The use of face coverings is believed to help slow the spread of the virus and help people who may have the virus, without knowing it, from transmitting it to others.

The face coverings can be made at home from common materials at low cost, and the CDC has instructions on how to make them listed on its website

RELATED: Face coverings required at L.A. County businesses

This comes as more evidence is emerging that coronavirus infections are being spread by people who have no clear symptoms. In early April, the CDC changed how it was defining risk of infection for Americans, saying anyone may be a considered a carrier, whether they have symptoms or not.

RELATED: Asymptomatic coronavirus cases appear to be on the rise in China, report says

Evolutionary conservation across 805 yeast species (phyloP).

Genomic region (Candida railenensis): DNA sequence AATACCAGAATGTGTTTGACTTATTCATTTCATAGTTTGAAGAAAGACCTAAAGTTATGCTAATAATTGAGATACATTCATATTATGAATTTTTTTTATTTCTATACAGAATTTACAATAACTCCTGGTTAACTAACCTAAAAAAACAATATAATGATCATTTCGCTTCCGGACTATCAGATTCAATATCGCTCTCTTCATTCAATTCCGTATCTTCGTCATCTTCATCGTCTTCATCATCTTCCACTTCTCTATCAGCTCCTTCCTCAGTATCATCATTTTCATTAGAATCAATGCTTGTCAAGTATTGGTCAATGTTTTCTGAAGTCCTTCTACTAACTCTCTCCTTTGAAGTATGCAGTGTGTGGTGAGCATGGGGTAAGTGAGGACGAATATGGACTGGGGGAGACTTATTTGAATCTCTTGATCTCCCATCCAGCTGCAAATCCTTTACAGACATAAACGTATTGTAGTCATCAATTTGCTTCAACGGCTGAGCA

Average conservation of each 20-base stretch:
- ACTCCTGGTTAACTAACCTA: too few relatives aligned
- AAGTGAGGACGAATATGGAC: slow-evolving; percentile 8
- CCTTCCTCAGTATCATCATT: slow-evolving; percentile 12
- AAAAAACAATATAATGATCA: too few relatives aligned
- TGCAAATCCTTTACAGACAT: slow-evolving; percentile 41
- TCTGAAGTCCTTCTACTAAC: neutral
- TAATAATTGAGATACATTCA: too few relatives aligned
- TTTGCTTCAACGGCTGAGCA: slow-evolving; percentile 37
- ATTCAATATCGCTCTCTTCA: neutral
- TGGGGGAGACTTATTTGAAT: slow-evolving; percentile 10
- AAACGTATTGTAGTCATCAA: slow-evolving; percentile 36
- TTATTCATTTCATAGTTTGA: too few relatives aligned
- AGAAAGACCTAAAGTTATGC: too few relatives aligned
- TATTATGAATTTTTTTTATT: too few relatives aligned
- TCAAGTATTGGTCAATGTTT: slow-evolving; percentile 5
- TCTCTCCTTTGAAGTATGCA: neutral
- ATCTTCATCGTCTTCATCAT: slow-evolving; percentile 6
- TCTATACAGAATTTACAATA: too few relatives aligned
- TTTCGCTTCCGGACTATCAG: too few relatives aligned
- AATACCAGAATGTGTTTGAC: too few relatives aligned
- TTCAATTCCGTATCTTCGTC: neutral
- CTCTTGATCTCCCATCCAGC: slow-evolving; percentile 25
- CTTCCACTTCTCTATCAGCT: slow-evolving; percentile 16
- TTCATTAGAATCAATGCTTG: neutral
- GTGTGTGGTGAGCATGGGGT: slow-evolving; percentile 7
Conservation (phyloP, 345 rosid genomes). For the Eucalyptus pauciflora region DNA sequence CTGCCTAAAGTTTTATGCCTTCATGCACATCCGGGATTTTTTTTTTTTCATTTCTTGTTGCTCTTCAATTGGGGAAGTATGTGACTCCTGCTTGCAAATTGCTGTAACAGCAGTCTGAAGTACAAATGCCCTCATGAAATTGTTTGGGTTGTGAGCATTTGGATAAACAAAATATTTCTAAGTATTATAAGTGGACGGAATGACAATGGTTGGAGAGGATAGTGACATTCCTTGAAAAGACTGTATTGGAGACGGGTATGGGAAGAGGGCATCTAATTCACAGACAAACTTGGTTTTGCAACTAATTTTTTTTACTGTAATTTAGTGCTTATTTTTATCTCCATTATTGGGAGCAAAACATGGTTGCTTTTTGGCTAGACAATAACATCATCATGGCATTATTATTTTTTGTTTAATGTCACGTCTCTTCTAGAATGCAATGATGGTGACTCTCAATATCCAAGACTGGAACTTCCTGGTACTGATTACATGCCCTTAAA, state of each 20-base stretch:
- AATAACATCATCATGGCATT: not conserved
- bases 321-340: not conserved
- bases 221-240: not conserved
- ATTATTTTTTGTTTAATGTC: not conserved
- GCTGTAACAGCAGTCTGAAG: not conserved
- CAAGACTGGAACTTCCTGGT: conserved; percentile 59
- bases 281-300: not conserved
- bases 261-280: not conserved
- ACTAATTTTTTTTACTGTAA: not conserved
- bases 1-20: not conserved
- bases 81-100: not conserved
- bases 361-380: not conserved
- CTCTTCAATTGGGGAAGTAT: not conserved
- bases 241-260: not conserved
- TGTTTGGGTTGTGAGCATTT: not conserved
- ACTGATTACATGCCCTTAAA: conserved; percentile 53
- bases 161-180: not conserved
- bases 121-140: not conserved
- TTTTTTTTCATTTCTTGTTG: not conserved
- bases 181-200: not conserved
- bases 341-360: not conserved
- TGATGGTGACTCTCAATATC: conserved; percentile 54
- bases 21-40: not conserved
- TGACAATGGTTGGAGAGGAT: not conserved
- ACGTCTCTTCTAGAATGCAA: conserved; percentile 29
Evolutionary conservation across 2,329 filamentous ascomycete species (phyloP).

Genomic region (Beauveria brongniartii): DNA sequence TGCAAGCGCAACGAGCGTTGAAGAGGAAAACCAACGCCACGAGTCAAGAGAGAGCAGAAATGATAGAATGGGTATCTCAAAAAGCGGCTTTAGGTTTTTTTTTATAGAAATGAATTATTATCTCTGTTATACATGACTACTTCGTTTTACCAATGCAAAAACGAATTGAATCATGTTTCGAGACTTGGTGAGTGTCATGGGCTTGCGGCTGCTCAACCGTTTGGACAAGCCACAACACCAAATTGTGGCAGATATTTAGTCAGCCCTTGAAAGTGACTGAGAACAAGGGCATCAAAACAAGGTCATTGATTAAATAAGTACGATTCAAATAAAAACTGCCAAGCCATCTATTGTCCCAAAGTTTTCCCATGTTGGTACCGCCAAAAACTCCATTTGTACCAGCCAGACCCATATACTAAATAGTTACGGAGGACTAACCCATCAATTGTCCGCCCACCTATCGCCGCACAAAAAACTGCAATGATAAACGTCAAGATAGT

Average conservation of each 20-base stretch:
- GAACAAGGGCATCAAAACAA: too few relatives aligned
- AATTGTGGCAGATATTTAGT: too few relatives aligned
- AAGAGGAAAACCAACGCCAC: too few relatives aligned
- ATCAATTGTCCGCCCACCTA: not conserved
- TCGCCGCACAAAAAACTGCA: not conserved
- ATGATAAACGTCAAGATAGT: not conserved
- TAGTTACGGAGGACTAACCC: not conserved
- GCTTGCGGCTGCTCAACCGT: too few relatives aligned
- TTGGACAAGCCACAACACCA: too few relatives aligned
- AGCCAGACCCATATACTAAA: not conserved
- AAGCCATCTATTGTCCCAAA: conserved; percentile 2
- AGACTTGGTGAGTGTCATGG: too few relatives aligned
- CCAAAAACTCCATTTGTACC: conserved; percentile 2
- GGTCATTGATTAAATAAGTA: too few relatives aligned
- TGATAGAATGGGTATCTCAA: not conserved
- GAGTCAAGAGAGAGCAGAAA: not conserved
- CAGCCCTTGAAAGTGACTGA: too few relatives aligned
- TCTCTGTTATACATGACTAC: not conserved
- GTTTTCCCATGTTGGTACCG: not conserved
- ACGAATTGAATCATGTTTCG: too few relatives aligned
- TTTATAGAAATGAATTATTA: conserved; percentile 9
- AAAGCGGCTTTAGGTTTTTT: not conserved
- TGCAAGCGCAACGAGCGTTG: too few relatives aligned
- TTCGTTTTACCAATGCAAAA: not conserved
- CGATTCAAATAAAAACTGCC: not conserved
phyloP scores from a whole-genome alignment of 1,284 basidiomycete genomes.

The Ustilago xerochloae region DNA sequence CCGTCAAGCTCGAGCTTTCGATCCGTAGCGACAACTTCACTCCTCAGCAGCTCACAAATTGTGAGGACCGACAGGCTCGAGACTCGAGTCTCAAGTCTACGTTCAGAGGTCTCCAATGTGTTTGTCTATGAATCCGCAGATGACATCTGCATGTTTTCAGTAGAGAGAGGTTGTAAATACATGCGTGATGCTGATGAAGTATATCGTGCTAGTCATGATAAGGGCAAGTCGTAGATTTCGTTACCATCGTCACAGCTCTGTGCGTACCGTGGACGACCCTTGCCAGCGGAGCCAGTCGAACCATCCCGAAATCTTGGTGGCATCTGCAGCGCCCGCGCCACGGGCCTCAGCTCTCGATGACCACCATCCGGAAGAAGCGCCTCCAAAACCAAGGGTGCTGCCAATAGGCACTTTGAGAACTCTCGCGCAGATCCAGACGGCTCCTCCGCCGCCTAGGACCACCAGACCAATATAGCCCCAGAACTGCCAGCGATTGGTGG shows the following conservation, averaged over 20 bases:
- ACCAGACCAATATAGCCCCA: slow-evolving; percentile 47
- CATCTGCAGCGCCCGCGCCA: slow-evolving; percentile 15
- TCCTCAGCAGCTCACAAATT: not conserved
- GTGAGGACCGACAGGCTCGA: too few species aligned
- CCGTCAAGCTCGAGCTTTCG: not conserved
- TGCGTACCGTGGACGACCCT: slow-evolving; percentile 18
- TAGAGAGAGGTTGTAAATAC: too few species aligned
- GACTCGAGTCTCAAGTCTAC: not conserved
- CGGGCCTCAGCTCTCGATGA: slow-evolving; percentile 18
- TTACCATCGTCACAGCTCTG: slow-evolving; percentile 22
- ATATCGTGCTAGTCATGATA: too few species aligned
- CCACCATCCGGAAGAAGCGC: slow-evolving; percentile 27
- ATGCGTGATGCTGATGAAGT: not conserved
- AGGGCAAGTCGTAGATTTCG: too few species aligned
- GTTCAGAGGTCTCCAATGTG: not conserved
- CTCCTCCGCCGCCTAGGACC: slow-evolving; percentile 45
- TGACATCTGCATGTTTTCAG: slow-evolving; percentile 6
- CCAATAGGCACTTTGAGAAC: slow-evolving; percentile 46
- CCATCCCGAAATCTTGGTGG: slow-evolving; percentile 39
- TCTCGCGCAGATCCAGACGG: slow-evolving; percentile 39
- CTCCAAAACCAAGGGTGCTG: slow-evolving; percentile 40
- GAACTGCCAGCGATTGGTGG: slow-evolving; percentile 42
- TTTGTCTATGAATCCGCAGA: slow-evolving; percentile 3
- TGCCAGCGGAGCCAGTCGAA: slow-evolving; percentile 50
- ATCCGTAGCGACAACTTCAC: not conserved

In accordance with new guidelines from the CDC, Public Health said that anyone who begins to experience symptoms must contact those they were in contact with up to 48 hours prior to having symptoms in order for them to self-isolate.

According to the CDC, symptoms of the virus include fever, coughing, shortness of breath, chills, repeated shaking with chills, muscle pain, headache, sore throat and a new loss of taste or smell. Anyone who experiences these symptoms should call their healthcare provider or local public health department first before seeking medical care so that appropriate precautions can be taken.

Click here for a list of locations of confirmed coronavirus cases in Los Angeles County.

RELATED: CoronavirusNOW.com, FOX launches national hub for COVID-19 news and updates.